Nobel winner Robert Shiller is a pro-tax, anti-capitalist Keynesian

On Monday, economists Eugene Fama and Lars Peter Hansen of the University of Chicago and Robert Shiller of Yale University were awarded the Nobel Prize in Economics (specifically the 2013 Sveriges Riksbank Prize in Economic Sciences in Memory of Alfred Nobel) for their “empirical analysis” on stock, bond and home prices – though contradictory at times. The three men will now share a $1.2 million prize.

But who are these three economists? Have they been instrumental in the field of economics? Well, Robert Shiller has been put under the microscope this week, especially by the Austrian theorists and libertarians. Shiller, who has been boasted as someone who criticized the Federal Reserve for creating bubbles (so did Peter Schiff), is a Keynesian through and through.

Earlier this year, Shiller published a paper titled “Austerity and Demoralization,” in which he blames unemployment on capitalism rather than supply and demand economics. Since he now has a Nobel Prize in economics it would seem that he would understand that unemployment is usually a transition in employment unless it is steered in a different direction due to government intervention, such as minimum wage laws and employment insurance.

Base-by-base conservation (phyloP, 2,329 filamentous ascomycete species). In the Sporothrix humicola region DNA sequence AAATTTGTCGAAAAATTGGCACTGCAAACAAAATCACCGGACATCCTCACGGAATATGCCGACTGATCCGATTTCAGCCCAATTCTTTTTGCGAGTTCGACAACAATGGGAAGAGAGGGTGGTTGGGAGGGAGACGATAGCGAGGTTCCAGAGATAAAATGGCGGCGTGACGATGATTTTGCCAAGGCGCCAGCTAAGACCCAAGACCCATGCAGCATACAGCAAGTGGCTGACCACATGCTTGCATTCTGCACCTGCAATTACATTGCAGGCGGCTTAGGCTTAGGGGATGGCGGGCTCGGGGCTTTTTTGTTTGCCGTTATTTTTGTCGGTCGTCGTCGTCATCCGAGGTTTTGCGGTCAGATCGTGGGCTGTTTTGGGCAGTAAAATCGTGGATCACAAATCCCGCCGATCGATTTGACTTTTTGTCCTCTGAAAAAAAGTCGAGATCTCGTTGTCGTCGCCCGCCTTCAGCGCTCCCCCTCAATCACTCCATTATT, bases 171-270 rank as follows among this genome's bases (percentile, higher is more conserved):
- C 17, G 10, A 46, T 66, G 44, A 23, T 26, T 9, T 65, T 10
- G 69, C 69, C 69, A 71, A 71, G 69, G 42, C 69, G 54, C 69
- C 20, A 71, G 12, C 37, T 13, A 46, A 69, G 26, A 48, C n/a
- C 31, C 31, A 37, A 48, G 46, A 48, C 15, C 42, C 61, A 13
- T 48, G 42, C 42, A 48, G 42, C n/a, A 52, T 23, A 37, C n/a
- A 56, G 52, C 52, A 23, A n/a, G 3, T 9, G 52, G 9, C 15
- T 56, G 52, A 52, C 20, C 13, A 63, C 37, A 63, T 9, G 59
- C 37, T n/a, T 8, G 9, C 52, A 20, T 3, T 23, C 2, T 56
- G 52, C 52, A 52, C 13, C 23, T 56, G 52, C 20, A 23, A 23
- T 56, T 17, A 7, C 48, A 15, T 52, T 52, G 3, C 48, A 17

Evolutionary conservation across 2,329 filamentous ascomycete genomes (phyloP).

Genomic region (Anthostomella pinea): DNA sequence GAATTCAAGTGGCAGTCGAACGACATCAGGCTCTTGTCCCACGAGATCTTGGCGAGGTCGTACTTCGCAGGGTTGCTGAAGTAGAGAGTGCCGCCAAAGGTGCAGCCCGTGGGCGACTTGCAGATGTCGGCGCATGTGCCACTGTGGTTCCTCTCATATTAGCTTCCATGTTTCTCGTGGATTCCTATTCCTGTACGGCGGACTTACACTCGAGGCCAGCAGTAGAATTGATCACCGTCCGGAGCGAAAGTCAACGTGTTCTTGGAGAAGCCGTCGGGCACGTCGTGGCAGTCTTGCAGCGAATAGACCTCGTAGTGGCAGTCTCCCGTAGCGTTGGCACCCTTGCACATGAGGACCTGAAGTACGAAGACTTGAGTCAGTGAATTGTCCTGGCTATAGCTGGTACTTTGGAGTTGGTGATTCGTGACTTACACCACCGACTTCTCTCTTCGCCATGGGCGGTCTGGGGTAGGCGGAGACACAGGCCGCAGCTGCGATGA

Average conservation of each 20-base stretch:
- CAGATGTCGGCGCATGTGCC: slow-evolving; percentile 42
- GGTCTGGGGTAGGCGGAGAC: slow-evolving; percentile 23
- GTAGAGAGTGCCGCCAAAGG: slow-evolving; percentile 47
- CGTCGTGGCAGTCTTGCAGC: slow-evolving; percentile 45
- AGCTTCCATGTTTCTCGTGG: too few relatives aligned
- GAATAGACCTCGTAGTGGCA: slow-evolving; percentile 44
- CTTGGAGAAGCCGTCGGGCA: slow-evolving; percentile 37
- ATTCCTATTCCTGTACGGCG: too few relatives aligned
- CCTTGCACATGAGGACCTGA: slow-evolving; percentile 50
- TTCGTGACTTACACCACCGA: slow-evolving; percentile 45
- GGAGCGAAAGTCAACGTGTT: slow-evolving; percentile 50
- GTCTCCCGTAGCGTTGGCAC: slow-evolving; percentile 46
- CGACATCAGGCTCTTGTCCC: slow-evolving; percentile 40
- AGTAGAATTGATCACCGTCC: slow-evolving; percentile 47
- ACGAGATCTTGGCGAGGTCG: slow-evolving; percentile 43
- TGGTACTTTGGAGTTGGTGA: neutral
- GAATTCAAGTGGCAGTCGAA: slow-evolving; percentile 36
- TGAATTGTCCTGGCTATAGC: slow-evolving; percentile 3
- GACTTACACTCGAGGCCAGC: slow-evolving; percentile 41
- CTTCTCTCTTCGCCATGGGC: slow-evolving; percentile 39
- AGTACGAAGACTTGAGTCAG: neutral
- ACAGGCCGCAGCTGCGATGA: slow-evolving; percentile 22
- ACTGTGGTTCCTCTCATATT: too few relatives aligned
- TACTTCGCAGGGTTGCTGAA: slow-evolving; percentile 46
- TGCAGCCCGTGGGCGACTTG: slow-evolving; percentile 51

“Unemployment is a product of capitalism: people who are no longer needed are simply made redundant. On the traditional family farm, there was no unemployment,” wrote Shiller in his article.

To solve the financial crisis we are in, Shiller calls for either tax increases or deficit spending, a Keynesian model that has been preached since the Great Depression and has never left the global economy.

“[W]e need fiscal stimulus – ideally, the debt-friendly stimulus that raises taxes and expenditures equally. The increased tax burden for all who are employed is analogous to the reduced hours in work-sharing,” stated Shiller. “But, if tax increases are not politically expedient, policymakers should proceed with old-fashioned deficit spending. The important thing is to achieve any fiscal stimulus that boosts job creation and puts the unemployed back to work.”

In addition, Shiller has explained that if the inequality gap widens then there must be tax hikes on the rich.

It seems the Royal Swedish Academy of Sciences just adores the Keynesians and those who admire government intervention. If they wanted someone who predicted the crisis we are in today, they could have simply chosen a handful of Austrians, such as Robert Murphy, Robert Higgs, Walter Block and Hans-Hermann Hoppe.

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